Make us your home page

Today’s top headlines delivered to you daily.

(View our Privacy Policy)

DeWitt: Need for additional dollars continues for Hernando County schools

Jo Ann Hartge, president of the Hernando Classroom Teachers Association, left, and teacher Lucy Tucker wave signs in support of the half-cent sales tax for schools referendum, which voters passed. Still, the county schools’ financial woes continue.


Jo Ann Hartge, president of the Hernando Classroom Teachers Association, left, and teacher Lucy Tucker wave signs in support of the half-cent sales tax for schools referendum, which voters passed. Still, the county schools’ financial woes continue.

You voters out there who passed the half-cent school sales tax last year might have figured you were done.

You were willing to dig into your pockets for kids and classrooms. You did your part to ensure Hernando County has an adequately funded, well-functioning school system.

Well, sorry, it wasn't enough. The time will soon come to do more, to dig deeper.

That was the basic message during an informal School Board meeting last week, the time when, as Chairman Matt Foreman said, the board has some of its most "spirited discussions."

Sure enough, talk quickly turned to a subject that presumably had been put to bed for a few years — a referendum for a new tax.

"Two mills for two years," member Mark Johnson said.

Though he didn't say so, it was a glance back at a previous tax referendum, the one that didn't pass — 2014's Penny for Projects. The school district's share of that money, about $85 million over 10 years, had been earmarked for technology, most of it, memorably and disastrously, for computerized tablets.

That was the deluxe solution to state mandates regarding technology improvements, said Jason Chase, the district's supervisor of technology and information services. But the mandates still exist, and the district still has to figure out how to meet them.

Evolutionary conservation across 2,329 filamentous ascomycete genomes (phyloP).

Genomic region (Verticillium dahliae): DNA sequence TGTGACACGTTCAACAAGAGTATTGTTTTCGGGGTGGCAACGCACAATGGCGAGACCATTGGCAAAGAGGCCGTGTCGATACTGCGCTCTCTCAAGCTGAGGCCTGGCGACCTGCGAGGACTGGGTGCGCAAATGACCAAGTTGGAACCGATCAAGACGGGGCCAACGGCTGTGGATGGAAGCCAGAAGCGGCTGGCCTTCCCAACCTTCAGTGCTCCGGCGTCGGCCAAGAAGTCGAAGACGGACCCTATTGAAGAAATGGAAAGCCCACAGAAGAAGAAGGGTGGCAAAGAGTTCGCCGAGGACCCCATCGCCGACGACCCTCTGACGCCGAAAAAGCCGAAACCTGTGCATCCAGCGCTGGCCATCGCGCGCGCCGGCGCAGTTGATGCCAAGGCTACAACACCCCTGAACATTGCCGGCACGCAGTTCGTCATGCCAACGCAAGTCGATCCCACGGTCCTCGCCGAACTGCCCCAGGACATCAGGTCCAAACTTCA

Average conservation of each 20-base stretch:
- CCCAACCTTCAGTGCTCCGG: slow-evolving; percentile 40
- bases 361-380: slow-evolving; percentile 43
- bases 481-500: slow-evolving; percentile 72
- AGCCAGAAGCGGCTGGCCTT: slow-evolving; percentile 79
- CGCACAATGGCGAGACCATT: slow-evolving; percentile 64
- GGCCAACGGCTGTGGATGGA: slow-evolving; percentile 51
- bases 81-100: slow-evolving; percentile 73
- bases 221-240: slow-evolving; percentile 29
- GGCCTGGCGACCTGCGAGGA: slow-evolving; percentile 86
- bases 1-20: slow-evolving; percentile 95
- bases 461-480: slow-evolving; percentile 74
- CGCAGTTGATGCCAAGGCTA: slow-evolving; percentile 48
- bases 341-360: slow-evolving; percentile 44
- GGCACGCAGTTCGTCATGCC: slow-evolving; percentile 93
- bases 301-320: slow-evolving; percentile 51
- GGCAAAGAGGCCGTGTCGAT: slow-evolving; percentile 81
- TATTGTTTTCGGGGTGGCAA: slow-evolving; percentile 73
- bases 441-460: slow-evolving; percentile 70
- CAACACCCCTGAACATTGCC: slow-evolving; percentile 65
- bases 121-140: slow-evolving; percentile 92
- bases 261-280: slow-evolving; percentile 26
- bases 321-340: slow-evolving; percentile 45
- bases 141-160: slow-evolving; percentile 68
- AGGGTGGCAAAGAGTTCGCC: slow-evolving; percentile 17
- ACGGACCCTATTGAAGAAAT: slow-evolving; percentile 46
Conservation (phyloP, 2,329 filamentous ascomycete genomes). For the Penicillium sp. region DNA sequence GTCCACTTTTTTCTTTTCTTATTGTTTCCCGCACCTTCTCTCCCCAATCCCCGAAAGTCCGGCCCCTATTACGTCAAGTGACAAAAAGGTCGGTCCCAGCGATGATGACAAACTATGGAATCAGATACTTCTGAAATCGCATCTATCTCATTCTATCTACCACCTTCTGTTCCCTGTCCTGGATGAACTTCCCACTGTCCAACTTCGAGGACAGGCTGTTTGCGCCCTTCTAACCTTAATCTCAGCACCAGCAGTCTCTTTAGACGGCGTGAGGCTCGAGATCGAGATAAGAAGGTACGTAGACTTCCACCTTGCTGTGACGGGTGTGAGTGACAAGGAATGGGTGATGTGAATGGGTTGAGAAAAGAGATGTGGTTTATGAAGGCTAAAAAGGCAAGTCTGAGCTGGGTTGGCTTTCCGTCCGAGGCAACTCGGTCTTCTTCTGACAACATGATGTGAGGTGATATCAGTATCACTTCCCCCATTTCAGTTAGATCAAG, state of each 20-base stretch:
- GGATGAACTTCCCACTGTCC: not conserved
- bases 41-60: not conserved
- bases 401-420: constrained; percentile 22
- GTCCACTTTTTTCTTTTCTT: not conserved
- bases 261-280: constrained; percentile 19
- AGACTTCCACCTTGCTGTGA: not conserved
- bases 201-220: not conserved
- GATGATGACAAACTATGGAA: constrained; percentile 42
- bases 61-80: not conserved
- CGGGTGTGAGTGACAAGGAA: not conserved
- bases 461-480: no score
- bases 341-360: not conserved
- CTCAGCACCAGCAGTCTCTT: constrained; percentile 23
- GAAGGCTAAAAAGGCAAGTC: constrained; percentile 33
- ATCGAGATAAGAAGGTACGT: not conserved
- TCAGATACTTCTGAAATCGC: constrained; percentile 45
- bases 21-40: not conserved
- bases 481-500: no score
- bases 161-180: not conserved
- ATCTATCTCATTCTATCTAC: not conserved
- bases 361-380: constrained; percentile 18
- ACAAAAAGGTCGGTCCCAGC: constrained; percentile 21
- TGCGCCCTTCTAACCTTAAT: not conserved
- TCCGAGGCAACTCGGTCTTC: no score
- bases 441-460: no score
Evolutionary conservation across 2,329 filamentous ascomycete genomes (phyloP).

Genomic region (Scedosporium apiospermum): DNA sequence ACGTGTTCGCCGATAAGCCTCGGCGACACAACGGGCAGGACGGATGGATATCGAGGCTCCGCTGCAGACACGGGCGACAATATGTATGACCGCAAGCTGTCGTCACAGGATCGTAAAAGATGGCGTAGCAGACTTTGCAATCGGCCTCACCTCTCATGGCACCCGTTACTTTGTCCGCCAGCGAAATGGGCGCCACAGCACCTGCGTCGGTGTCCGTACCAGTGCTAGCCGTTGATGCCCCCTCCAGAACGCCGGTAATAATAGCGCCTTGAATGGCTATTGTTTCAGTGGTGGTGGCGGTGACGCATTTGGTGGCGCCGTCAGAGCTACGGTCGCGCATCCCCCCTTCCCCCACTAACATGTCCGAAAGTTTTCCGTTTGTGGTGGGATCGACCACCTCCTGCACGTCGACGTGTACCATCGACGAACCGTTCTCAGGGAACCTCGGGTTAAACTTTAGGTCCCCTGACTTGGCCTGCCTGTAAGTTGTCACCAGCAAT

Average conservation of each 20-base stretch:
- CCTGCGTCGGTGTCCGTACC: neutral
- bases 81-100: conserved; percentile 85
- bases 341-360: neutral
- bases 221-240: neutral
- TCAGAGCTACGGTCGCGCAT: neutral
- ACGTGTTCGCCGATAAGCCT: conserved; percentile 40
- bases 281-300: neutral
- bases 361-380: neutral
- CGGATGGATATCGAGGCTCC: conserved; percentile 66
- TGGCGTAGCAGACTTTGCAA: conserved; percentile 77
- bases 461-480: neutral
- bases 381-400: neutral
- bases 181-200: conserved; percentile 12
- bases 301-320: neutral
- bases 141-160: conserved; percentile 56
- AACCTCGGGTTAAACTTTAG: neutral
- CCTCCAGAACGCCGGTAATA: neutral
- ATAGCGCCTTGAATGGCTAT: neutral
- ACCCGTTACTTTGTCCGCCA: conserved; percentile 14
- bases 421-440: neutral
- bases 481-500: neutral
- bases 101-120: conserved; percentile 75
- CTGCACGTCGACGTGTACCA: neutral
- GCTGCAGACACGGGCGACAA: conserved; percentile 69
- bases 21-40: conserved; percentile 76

It won't cost $85 million, Chase said, but it will cost plenty.

And regardless of the state's requirements, the need for upgrades is obvious to anyone who has paid a visit to a classroom in the district. It's like a trip back to the dial-up era; the laptops are that old, the bandwidth that bottlenecked, the waits for pages to load that long.

Then there's a software system called TERMS, which dates back to the 1980s, Chase said. It displays a shade of green on the screen that might make you nostalgic for high school computer lab if you didn't know it was the administrative workhorse of the district, the primary tool for managing enrollment numbers, grades and finances.

Technology isn't the only big, looming expense, Johnson said. There's also buses.

The district's newest buses are now 5 years old, said Ralph Leath, the district's assistant transportation director. And, he said, 44 of the district's 165 buses have accumulated more than 200,000 miles, the recommended maximum lifespan.

The district needs to, at the very least, invest $1 million per year, which would buy about 10 replacement buses, Leath said. For the next budget year, he plans to ask for 20, which would cost about $2 million.

There's also the $20,000 raise in superintendent Lori Romano's salary for next year, which may not be significant in its own right, but raises the pay expectations for all of the district's teachers and administrators.

Who, by the way, need to be better paid if the district — which has a long-term shortage of up-and-coming administrators — wants to retain quality principals and assistant principals, Foreman said at the workshop.